A story of a black family living in rural Mississippi in the early 1930s, which was a tough time of course. Our narrator is 9 year old Cassie the only daughter of the Logan family. Cassie lives with her three brothers, her mother and grandmother in a small house on land bought by her grandfather after the abolition of slavery. The family grow cotton on their farm, Cassie's father is forced to leave the family home to work on the railway, while her mother teaches at the local school.
The writing is splendid, and there is a lot of tension and suspense, with a constant threat of nocturnal violence.
The lead car swung into the muddy driveway and a shadowy figure outlined by headlights of the car behind him stepped out. The man walked slowly up the drive.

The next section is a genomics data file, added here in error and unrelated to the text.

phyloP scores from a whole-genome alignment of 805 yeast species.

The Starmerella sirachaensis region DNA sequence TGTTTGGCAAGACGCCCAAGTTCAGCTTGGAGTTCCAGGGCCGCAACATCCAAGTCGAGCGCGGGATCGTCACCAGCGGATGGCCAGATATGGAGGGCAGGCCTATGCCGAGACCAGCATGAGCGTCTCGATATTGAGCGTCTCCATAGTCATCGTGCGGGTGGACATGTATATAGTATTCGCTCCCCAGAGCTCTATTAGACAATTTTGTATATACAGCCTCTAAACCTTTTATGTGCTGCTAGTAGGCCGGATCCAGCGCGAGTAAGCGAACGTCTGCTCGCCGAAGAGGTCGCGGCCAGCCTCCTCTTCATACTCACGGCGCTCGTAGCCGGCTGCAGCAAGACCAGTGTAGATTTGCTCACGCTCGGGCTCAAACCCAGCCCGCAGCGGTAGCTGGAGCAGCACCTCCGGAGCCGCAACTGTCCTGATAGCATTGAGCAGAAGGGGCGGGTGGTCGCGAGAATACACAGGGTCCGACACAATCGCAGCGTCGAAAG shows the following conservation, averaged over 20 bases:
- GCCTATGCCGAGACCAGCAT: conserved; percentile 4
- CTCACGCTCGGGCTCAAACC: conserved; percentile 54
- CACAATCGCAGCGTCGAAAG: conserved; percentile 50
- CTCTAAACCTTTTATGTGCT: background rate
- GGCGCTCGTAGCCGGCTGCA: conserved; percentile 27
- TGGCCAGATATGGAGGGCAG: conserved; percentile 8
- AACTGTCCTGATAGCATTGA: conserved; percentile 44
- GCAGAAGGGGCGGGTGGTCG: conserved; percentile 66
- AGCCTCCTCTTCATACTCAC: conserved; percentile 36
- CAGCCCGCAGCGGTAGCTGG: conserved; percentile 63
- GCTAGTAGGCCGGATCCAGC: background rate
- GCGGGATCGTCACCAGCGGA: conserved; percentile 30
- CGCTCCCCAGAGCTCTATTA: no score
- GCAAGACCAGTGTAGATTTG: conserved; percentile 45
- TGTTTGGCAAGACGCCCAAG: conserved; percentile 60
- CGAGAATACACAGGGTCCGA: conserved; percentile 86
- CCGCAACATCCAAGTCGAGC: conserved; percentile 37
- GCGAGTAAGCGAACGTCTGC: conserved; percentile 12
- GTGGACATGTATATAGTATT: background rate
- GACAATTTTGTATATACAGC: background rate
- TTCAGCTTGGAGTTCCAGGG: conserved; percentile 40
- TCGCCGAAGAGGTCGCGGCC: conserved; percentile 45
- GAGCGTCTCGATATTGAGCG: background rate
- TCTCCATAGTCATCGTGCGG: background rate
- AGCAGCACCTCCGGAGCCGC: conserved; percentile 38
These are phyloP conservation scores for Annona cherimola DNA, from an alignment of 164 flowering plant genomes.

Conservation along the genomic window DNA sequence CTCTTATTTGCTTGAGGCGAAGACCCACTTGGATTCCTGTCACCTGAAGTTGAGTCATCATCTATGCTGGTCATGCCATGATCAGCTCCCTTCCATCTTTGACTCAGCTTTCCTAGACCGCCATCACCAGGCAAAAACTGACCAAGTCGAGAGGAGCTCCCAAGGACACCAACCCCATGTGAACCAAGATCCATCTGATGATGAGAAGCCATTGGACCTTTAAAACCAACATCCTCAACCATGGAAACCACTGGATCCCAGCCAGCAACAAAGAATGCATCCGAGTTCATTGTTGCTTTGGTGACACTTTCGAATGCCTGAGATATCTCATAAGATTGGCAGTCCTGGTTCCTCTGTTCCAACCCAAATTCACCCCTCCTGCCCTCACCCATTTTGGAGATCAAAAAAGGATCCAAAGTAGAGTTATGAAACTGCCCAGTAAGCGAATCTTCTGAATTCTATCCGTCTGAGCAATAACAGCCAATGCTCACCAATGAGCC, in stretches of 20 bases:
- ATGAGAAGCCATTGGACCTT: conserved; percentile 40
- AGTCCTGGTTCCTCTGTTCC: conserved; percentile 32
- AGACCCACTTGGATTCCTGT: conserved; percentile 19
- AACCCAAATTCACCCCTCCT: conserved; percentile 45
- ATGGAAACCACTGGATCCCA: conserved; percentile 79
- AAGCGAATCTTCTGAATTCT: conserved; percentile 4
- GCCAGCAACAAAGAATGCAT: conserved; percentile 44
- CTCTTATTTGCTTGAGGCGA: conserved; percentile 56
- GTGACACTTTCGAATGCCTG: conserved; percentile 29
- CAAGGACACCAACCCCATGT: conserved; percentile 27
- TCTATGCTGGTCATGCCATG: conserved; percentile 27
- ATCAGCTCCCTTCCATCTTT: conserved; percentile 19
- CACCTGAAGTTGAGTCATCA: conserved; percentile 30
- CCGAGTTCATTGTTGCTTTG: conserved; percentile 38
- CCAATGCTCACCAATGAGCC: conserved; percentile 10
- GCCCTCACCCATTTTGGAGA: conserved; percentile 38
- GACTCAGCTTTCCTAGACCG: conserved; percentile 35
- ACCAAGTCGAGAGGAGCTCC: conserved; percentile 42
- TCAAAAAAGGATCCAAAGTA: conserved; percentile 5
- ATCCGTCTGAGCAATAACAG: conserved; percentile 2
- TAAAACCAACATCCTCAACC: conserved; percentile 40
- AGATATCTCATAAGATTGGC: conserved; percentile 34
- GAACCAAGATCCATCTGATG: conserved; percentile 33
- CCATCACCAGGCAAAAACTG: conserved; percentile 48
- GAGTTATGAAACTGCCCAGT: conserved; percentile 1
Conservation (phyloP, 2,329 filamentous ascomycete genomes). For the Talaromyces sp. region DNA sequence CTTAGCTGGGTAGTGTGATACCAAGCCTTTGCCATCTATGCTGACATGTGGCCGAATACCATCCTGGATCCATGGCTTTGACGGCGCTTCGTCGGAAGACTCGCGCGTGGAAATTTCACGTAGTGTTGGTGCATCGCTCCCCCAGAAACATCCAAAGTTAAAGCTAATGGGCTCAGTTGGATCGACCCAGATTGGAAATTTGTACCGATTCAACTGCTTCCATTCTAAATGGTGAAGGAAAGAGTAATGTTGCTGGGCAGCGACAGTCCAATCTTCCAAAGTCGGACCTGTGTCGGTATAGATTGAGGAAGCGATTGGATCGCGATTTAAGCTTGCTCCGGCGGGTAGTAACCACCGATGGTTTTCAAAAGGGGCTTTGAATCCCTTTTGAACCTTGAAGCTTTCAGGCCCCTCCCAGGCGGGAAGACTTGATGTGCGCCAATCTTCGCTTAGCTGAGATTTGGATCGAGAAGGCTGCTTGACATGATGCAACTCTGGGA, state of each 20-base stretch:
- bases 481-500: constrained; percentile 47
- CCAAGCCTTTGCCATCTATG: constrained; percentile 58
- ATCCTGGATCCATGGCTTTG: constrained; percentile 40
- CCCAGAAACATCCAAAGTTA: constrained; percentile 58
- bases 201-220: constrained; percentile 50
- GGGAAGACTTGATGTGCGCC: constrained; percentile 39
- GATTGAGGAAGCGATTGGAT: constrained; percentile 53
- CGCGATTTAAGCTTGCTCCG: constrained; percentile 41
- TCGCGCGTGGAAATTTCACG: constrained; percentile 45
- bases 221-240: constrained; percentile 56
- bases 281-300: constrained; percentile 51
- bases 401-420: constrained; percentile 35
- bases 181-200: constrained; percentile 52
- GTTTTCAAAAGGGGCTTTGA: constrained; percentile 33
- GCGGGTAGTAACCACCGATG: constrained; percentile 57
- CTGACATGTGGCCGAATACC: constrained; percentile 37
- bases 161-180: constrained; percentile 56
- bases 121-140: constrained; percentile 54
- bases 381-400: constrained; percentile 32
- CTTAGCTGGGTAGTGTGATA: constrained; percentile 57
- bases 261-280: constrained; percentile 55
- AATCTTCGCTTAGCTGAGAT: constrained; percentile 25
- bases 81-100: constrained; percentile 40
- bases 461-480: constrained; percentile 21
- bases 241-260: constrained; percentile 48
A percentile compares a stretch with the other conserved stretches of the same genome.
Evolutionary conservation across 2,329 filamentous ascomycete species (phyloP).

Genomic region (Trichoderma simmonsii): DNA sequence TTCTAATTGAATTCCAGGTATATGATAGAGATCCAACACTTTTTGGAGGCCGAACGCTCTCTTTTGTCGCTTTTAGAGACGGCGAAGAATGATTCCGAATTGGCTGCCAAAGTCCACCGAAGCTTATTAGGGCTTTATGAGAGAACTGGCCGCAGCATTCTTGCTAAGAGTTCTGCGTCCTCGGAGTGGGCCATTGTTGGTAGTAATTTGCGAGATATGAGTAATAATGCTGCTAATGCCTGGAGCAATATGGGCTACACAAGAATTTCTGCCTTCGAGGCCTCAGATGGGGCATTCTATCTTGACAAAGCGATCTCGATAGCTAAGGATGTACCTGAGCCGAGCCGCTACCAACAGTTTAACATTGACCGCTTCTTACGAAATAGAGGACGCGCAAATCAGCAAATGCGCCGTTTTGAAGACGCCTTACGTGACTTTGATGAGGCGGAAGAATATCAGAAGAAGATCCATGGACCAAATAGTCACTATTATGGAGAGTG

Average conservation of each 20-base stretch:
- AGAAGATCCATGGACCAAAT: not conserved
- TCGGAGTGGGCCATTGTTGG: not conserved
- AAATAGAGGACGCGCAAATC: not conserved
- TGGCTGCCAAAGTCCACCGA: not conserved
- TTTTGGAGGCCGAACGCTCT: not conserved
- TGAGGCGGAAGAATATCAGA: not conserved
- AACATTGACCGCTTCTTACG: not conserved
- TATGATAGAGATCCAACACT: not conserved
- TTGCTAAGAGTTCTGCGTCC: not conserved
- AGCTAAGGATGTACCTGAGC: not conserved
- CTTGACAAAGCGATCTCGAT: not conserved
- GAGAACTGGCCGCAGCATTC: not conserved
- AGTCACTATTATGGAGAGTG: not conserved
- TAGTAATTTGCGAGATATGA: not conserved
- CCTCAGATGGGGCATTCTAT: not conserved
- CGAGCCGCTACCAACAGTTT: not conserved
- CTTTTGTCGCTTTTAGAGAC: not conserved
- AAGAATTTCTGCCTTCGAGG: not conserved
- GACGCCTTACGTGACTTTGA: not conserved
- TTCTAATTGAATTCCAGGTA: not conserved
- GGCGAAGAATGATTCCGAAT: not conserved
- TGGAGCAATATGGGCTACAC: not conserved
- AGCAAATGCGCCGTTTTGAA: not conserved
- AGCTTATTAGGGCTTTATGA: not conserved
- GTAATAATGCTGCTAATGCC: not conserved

I stopped breathing.
Roll of Thunder, Hear My Cry is an incredible account of the systemic racism of that era. Black children went to segregated schools. Their schools were only open from October to March as the children were needed to work in the fields by their poor sharecropping families during the growing season. While the white children started school in August. The white children are driven to school in a school bus, while the black children are left to walk 1 to 3 1/2 hours to school each way. All things designed to repress the black kids before they even got any sort of start at an education.
Author Mildred D. Taylor used the oral history told to her by her father to create a series of nine books about the Logan family. Roll of Thunder, Hear My Cry is a powerful exploration of ingrained, systemic racism, no mere casual racism here, but a deep hatred and sanctioned contempt at a time when violent criminal acts were condoned and ignored. Sadly these feelings have echoes today as we still need social campaigns such as BlackLivesMatter.
There are things you can't back down on, things you gotta take a stand on. But it's up to you to decide what them things are.288/1001